Wednesday, July 26, 2017

Extractive Industries Transparency Initiative (EITI) shines light on resource sector

Myanmar's first report under the Extractive Industries Transparency Initiative (EITI) has provided levels of disclosure on companies’ activities “unthinkable” just a few years ago, NGOs and civil society organisations said. But they also see it as only a first step in pulling back the curtain on how Myanmar’s natural resources are managed.

A man works on a gold field in Myanmar. Photo: StaffA man works on a gold field in Myanmar. Photo: Staff

The product of months of data collection by an independent EITI administrator, the inaugural report lays out the revenues, taxes and licences of firms across the oil, gas and mining sectors between April 2013 and March 2014.

“It is very encouraging to see a level of public disclosure on companies’ payments and licences that four years ago would have been unthinkable,” said NGO Global Witness.

Myanmar was accepted as a candidate country with the Extractive Industries Transparency Initiative (EITI) in July 2014. Joining the initiative has been a key piece of President U Thein Sein’s reforms in the resource sector.

The new report profiles extractive companies and details legal ownership. It lists licences and the areas they apply to, and it provides basic information about the awards processes under which licences were given. But although civil society groups have high hopes for Myanmar’s engagement with the EITI, they also had hard words for the inaugural effort.

“Not all the companies active in the natural resource sector are covered in the report,” said a representative from the Myanmar Alliance Transparency Accountability Coalition (MATA), which was part of the multi-stakeholder group (MSG) involved in preparing the EITI report. “This is particularly the case in the mining sector.”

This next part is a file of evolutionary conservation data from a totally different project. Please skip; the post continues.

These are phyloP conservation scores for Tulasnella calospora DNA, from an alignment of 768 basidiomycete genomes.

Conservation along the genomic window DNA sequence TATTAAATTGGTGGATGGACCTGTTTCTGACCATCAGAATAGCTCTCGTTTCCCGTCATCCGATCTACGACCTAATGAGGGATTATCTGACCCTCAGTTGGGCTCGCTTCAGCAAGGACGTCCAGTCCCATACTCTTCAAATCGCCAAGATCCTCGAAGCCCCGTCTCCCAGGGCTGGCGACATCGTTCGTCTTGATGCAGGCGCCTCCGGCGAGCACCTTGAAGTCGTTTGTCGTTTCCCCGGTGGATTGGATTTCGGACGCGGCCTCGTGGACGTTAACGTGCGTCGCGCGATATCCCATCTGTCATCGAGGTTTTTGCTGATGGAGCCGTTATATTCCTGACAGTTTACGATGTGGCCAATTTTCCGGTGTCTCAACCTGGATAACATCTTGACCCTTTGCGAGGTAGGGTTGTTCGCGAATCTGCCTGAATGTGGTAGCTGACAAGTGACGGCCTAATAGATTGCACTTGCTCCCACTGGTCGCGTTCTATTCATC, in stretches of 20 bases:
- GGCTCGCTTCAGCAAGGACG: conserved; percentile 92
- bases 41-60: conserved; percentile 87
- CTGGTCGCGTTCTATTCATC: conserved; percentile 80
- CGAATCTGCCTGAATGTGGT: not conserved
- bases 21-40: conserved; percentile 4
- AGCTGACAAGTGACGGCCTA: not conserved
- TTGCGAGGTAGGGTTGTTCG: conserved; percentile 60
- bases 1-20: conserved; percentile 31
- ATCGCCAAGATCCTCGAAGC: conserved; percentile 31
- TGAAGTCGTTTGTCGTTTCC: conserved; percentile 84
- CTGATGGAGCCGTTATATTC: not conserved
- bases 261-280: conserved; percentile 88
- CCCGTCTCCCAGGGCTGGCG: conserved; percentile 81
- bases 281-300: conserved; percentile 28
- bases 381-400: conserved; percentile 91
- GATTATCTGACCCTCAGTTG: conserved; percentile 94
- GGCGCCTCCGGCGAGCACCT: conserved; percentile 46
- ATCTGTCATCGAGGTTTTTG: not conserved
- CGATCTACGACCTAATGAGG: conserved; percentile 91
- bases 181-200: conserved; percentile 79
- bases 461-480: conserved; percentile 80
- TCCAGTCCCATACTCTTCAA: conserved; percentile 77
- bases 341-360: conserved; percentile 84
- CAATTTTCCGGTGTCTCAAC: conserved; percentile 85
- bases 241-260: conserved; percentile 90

The report chose 30 jade and gem companies and 14 mining firms to be included in the report, but this left out many small-scale companies, she said.

The report covers companies that account for 100 percent of revenue from the oil and gas sectors. But this only required data from 13 companies and three government bodies. In the gems and jade sector EITI estimates its report covers 53pc of revenue from that sector, and 45pc from the mining sector.

Revenues received by the government from the extractive companies that EITI collected data for totalled K3 trillion (US$2.2 billion) – of this 85 percent came from the oil and gas sector, 13pc from gems and jade and 2pc from other minerals.

The EITI report only looked at gem and jade mining companies with revenues of at least K10 billion over the period. The cut-off for other mining firms was K250 million.

“In order to make a comprehensive reconciliation process within the time-frame you have to decide on a threshold,” said U Min Zar Mi, a senior technical policy analyst at EITI in Myanmar. The government has issued over 2000 licences in the mining sector, which has around 200 operating companies, he said. It was simply not possible to include them all in the first report, but the scope of the report would expand with every year, he added.

Click here to download the full Myanmar EITI report and appendix

Data was also lacking for the conflict-ridden jade sector, where the report had made no use of data published by other organisations, the MATA representative said. The report makes no real use of data on jade published by Global Witness or the Harvard Ash Center and Proximity Designs, said Global Witness. The NGO added that it was “bizarre” that the report did “not even reference published government statistics on jade production”.

The data published as part of any formal EITI report must be collected by the independent EITI administrator, said U Min Zar Mi. But an EITI report can make use of other data sources in a “contextual information” section. The contextual section on Myanmar mining, however, simply mentions that “Jade is produced from the Kachin State in upper Myanmar”.